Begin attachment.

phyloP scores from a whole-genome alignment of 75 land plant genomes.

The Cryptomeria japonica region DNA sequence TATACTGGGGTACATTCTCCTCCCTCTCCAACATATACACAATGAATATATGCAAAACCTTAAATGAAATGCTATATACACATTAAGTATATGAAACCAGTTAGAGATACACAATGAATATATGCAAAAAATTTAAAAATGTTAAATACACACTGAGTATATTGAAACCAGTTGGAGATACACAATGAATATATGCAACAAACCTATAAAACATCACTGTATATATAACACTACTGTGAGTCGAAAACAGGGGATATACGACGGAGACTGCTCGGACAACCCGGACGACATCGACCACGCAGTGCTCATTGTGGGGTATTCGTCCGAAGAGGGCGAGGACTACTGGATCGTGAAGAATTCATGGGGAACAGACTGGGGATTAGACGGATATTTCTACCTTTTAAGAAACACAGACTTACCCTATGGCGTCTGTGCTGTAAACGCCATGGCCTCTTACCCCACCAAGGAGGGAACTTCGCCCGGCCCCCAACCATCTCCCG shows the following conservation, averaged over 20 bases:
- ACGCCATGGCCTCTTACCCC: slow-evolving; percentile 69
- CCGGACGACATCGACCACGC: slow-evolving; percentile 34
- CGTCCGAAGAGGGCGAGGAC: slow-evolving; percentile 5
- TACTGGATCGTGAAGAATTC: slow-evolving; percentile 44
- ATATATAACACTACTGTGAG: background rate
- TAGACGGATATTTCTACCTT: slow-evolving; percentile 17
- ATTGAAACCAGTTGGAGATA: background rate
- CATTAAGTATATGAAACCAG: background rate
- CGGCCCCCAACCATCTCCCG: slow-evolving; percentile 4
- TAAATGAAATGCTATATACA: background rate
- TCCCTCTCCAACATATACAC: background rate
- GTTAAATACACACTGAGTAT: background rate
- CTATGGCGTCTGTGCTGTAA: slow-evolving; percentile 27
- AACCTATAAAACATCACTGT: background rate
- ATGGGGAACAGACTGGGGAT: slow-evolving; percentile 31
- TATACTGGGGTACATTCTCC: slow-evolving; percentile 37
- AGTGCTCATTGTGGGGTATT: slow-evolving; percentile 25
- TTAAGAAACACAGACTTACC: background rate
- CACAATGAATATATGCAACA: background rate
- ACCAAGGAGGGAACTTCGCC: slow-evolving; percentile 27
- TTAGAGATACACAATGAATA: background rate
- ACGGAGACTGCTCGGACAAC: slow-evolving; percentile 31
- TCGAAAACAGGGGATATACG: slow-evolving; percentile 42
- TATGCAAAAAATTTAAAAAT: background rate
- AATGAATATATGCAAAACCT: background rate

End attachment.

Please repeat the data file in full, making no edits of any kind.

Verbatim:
phyloP scores from a whole-genome alignment of 75 land plant genomes.

The Cryptomeria japonica region DNA sequence TATACTGGGGTACATTCTCCTCCCTCTCCAACATATACACAATGAATATATGCAAAACCTTAAATGAAATGCTATATACACATTAAGTATATGAAACCAGTTAGAGATACACAATGAATATATGCAAAAAATTTAAAAATGTTAAATACACACTGAGTATATTGAAACCAGTTGGAGATACACAATGAATATATGCAACAAACCTATAAAACATCACTGTATATATAACACTACTGTGAGTCGAAAACAGGGGATATACGACGGAGACTGCTCGGACAACCCGGACGACATCGACCACGCAGTGCTCATTGTGGGGTATTCGTCCGAAGAGGGCGAGGACTACTGGATCGTGAAGAATTCATGGGGAACAGACTGGGGATTAGACGGATATTTCTACCTTTTAAGAAACACAGACTTACCCTATGGCGTCTGTGCTGTAAACGCCATGGCCTCTTACCCCACCAAGGAGGGAACTTCGCCCGGCCCCCAACCATCTCCCG shows the following conservation, averaged over 20 bases:
- ACGCCATGGCCTCTTACCCC: slow-evolving; percentile 69
- CCGGACGACATCGACCACGC: slow-evolving; percentile 34
- CGTCCGAAGAGGGCGAGGAC: slow-evolving; percentile 5
- TACTGGATCGTGAAGAATTC: slow-evolving; percentile 44
- ATATATAACACTACTGTGAG: background rate
- TAGACGGATATTTCTACCTT: slow-evolving; percentile 17
- ATTGAAACCAGTTGGAGATA: background rate
- CATTAAGTATATGAAACCAG: background rate
- CGGCCCCCAACCATCTCCCG: slow-evolving; percentile 4
- TAAATGAAATGCTATATACA: background rate
- TCCCTCTCCAACATATACAC: background rate
- GTTAAATACACACTGAGTAT: background rate
- CTATGGCGTCTGTGCTGTAA: slow-evolving; percentile 27
- AACCTATAAAACATCACTGT: background rate
- ATGGGGAACAGACTGGGGAT: slow-evolving; percentile 31
- TATACTGGGGTACATTCTCC: slow-evolving; percentile 37
- AGTGCTCATTGTGGGGTATT: slow-evolving; percentile 25
- TTAAGAAACACAGACTTACC: background rate
- CACAATGAATATATGCAACA: background rate
- ACCAAGGAGGGAACTTCGCC: slow-evolving; percentile 27
- TTAGAGATACACAATGAATA: background rate
- ACGGAGACTGCTCGGACAAC: slow-evolving; percentile 31
- TCGAAAACAGGGGATATACG: slow-evolving; percentile 42
- TATGCAAAAAATTTAAAAAT: background rate
- AATGAATATATGCAAAACCT: background rate